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E. Michael Desilets
Titicut Follies is a very important film because its impact touches areas of law regarding private rights and public rights, and the final legal fate of the film will be of extreme importance, as a step forward or backward, to the future of documentary film-making. (p. 30)
The film is not as exciting or lurid as I had been led to believe, nor is it especially dramatic. Its main force must lie in the viewer's awareness that he is watching real people in an institution that exists as fact. This is not Marat/Sade. This is the reality of the Massachusetts Correctional Institution at Bridgewater—at least as much of that reality as Wiseman chooses to let us see…. Wiseman is not guilty of "comment without correction," and if the institutions are the "real villains" of his films, that villainy and any resultant institutional guilt must be shared by real people at some point. In Hospital we watch a drug-taking young man fill the screen with vomit. We seem to watch vomit for a long time and can easily conclude that Wiseman is critical of the social conditions (people) that lead to this young man's misfortune. The scene is certainly not a negative comment about the hospital as an institution. Perhaps Wiseman overextends his effect—and it is an effect since it comes to us via his own editing of the film—because as Andrew Sarris remarked in a recent lecture, he confuses the cathartic with the emetic. But the point is...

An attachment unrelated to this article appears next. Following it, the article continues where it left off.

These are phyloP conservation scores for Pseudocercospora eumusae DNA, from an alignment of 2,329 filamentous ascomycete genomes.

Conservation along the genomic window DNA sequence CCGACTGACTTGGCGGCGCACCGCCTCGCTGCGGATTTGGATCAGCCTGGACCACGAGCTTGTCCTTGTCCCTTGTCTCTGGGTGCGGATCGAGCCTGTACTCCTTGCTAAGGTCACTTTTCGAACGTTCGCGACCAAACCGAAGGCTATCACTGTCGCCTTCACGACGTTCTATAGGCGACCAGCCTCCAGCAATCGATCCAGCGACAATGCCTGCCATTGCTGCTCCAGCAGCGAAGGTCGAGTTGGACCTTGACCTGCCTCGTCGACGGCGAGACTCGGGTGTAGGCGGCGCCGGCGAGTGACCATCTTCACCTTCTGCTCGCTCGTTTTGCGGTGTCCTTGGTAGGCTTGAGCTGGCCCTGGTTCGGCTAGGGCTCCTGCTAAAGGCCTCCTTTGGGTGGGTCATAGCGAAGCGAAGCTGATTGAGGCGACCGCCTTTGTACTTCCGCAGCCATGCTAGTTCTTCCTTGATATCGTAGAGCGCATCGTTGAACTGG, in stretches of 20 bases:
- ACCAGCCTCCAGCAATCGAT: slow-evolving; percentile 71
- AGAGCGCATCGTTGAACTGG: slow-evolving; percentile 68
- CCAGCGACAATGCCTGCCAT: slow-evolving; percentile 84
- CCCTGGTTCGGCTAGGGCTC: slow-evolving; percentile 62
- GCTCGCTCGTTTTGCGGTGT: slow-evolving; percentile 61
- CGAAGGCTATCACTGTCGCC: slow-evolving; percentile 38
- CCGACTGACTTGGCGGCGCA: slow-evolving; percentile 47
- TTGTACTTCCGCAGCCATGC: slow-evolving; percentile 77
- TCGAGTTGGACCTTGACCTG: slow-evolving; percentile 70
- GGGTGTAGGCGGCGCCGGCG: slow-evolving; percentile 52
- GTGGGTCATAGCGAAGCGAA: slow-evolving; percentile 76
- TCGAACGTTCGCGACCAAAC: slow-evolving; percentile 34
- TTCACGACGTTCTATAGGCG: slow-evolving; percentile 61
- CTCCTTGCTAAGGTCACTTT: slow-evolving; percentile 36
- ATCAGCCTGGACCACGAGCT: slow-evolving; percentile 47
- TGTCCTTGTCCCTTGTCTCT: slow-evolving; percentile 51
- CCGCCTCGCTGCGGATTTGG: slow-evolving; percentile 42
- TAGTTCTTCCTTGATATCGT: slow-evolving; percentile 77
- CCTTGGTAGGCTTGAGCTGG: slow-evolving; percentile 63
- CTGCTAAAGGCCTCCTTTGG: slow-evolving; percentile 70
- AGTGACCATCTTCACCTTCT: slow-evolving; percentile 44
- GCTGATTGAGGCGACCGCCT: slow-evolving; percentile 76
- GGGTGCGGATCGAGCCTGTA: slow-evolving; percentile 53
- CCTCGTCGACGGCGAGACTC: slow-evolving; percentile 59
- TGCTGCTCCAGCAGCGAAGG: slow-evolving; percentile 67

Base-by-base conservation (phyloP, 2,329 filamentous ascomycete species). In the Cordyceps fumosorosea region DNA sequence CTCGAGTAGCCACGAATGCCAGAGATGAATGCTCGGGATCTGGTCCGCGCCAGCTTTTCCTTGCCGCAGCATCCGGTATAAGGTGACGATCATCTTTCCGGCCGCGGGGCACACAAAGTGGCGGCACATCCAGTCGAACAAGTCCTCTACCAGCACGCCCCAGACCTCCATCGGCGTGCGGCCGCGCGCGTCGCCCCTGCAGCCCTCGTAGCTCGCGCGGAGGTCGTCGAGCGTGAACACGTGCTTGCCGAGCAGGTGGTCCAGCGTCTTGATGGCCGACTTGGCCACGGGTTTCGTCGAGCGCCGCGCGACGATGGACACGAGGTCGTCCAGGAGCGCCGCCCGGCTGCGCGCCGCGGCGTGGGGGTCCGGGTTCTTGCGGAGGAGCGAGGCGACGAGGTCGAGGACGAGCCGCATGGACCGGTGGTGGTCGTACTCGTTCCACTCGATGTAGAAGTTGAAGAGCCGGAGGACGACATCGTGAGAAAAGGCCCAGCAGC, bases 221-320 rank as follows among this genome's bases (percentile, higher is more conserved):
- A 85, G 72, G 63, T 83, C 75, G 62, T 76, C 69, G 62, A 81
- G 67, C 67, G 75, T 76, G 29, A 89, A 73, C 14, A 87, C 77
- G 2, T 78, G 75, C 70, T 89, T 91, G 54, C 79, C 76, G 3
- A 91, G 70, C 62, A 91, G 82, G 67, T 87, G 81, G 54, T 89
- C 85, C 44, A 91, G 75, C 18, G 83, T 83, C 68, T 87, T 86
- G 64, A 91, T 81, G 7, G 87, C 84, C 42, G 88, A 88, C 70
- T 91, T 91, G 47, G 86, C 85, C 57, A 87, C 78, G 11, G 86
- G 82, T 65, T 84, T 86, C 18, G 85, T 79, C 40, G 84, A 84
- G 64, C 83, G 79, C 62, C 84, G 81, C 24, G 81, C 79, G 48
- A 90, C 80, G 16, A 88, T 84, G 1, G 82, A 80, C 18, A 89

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Edgar Z. Friedenberg
The delayed development of hostile reactions by the subjects of Wiseman's films is one of the more revealing social responses his work evokes. Titicut Follies is, indeed, a disturbing document, but not for quite the reasons I, or presumably Bridgewater's directors, had expected….
Having gone to see Titicut Follies expecting to be shocked by the exotic horrors of the snake pit, I emerged with a much sadder sense that what I had seen differed only in degree from everyday life. These patients were afflicted, certainly, but the nature of their disorder was clear enough, very common in America, and serious indeed. They suffered from disastrously low status compounded by poverty, which had drastically lowered their resistance to incarceration….
[Titicut Follies] suggests that the hospital's social function may be useless and occasionally monstrous. The film shows quite clearly that the primary consequence of defining, and confining, the patients as criminally insane is to justify keeping the hospital running; the question of improving its services hardly arises.
What causes the authorities who first approve to later repudiate Wiseman's films and what shocks them into hostility is the tendency of his work to reveal that the institutions scrutinized are not merely defective but often superfluous: self-serving and self-perpetuating. The original conception of the medieval Ship of...
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[Essene] pays its attention to an Anglican religious community which on the surface has little or no connection to the urgent social and economic problems of [Wiseman's] previous films. A monastery in a rural setting—what could constitute a more radical departure from the concerns of those earlier visions of institutional inhumanity? In Essene we watch instead the rituals, routines, exchanges among a group of men committed to a life which secludes them from the deterioration of cities, the profanities of schooling, the anxieties and paralysis of so many institutional roles….
With Essene Wiseman focuses our attention on the quite specific collisions between a quite limited number of individuals. The examination of social issues in this film is not accumulated through quick-cut series of collage sequences of particulars so much as it is achieved through the close-quartered, representative drama of reconciling self-discovery and contentment with social responsibility and cooperativeness…. As Essene disengages us from the visual immediacy of a more familiar world, we come into the presence of a more freshly dramatic situation than any of [Wiseman's] other films provided….